Tuesday, February 26, 2013

Japan PM Abe Picks Washington Post for Exclusive Interview, Says China Has "Deeply Ingrained" Need to Spar with Japan, Denies He Said That, Probably Misunderstanding the English Word "Spar"

Prime Minister Shinzo "pork cutlet over curry rice because my stomach is now strong" Abe has abolished the tradition that lasted for time immemorial of reporters asking additional questions after official press conference by following him around, in favor of Facebook. He tells the reporters to go like him and read the latest on his Facebook page.

He also seems to have picked up the same penchant as US President Obama of giving an "exclusive interview" to a particular media of his choice. In Abe's case, it was Washington Post.

Abe gave an exclusive interview with Washington Post right before he departed for the US visit which seemed devoid of meaning except for the domestic Japanese political maneuvre. In the interview, as Washington Post reports it, Abe spoke in unusually great details about China, describing China as having a "deeply ingrained" need to spar with Japan and other Asian neighbors over territory for domestic purposes.

(Photo is tweeted by the writer of the Washington Post article, Chico Harlan. Note the rectangular badges that Abe wears as if he were a military man. One is for Tokyo Olympic 2020, the other is for Japanese abductees in North Korea, I hear. He wore those same badges when he met with President Obama.)

Photo by chicoharlan

From Washington Post (2/20/2013; emphasis is mine):

Japan’s Prime Minister Shinzo Abe: Chinese need for conflict is ‘deeply ingrained’

TOKYO — China has a “deeply ingrained” need to spar with Japan and other Asian neighbors over territory, because the ruling Communist Party uses the disputes to maintain strong domestic support, Japanese Prime Minister Shinzo Abe said in an interview.

Clashes with neighbors, notably Japan, play to popular opinion, Abe said, given a Chinese education system that emphasizes patriotism and “anti-Japanese sentiment.”

Abe’s theory on the entrenched motivation behind China’s recent naval aggression helps explain why he has spent more effort trying to counter the Chinese than make peace with them: He thinks the fierce dispute with China over an island chain in the East China Sea isn’t going away anytime soon.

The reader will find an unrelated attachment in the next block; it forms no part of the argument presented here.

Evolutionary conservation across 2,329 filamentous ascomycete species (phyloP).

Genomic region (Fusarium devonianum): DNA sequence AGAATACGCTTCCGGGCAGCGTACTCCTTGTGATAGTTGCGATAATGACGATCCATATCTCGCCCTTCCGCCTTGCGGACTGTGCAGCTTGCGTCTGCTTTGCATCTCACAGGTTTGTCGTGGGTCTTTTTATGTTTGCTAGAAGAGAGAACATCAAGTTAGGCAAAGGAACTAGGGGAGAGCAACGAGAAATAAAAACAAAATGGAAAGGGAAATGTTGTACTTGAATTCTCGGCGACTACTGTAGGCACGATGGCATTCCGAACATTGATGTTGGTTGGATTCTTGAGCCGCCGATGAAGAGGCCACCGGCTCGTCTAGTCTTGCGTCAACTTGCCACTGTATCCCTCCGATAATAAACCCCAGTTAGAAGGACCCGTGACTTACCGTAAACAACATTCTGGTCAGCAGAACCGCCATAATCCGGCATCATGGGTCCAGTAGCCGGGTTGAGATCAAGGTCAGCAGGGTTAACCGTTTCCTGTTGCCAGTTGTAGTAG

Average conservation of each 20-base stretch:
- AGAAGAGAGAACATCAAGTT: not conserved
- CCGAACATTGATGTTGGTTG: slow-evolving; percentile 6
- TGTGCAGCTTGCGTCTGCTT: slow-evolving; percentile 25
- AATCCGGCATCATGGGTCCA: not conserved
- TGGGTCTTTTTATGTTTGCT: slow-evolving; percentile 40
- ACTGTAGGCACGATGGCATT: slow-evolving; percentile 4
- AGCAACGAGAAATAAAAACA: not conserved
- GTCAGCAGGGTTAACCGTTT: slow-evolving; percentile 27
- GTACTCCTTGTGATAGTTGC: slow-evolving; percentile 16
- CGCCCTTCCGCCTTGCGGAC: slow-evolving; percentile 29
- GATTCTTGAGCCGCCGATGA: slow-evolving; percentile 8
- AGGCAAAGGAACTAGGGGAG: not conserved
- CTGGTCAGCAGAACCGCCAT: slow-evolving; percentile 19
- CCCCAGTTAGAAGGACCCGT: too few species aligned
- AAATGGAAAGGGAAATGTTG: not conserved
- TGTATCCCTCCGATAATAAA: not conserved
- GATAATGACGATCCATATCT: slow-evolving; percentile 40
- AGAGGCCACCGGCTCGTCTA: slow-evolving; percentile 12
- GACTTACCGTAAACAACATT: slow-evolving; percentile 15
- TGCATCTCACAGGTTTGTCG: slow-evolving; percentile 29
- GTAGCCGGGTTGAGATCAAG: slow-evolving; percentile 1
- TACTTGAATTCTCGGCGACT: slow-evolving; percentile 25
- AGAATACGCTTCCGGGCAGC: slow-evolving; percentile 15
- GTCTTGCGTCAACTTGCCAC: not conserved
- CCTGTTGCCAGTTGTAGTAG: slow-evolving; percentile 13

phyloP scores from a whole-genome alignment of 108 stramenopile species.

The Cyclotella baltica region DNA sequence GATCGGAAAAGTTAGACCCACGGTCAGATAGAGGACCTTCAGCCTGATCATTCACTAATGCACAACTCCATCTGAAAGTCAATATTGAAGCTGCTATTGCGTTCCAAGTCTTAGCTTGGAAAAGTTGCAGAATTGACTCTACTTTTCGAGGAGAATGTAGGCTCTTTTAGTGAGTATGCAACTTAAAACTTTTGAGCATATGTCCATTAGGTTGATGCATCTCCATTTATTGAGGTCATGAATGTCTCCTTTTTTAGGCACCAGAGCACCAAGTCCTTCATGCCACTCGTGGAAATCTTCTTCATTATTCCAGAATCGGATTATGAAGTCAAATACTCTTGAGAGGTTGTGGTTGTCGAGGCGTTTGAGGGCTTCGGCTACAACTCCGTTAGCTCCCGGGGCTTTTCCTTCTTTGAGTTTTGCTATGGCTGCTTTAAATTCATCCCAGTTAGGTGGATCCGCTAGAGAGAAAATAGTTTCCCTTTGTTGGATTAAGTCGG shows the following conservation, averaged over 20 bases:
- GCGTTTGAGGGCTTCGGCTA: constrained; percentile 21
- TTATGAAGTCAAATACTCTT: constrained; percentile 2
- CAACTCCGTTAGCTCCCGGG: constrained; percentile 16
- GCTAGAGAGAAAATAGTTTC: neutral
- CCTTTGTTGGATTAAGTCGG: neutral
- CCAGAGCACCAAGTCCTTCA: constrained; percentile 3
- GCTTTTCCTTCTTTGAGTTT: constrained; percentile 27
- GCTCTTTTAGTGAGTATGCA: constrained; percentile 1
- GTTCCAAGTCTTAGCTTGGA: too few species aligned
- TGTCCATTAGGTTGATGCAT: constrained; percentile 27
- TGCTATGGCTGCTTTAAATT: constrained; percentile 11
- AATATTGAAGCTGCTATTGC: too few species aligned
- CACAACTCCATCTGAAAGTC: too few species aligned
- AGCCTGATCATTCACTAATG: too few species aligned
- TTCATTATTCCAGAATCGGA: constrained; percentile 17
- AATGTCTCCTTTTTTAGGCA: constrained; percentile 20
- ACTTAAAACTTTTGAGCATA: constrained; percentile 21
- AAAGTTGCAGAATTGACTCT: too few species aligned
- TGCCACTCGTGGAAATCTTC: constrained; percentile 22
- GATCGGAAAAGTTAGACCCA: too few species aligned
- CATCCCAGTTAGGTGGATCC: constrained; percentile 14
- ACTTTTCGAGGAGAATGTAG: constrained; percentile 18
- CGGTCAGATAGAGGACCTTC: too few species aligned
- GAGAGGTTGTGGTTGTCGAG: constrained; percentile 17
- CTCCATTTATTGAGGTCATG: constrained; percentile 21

Abe spoke about China in what aides described as unusually detailed terms, laying out challenges that Chinese leaders might face if other Asian countries, unnerved by Beijing’s maritime expansionism, decide to reduce trade and other economic ties. China’s government would be hurt by such moves, Abe said, because without economic growth, it “will not be able to control the 1.3 billion people . . . under the one-party rule.”

Abe also laid out his plans for deterrence, which include boosting military spending and strengthening ties with Thailand, Vietnam, Indonesia and other nations that share concerns about Beijing. Abe, who is to meet Friday with President Obama in Washington, said the U.S. presence in Asia is “critical” to deter China from taking territory controlled by other countries.

His comments came in an interview Saturday [February 15, 2013] with The Washington Post, which The Post was granted on the condition that the article not be published until Abe was departing for Washington.

(Full article at the link)

Then, two days later on 2/22/2013, Washington Post says PM Abe's office protested against the exclusive interview article (emphasis is mine):

Japan says Abe’s quotes about China in Post interview were ‘misleading’

TOKYO — Japan sought Thursday to clarify comments about China that Prime Minister Shinzo Abe made to The Washington Post this week, with a top government spokesman saying that quotations published by the newspaper were “misleading.”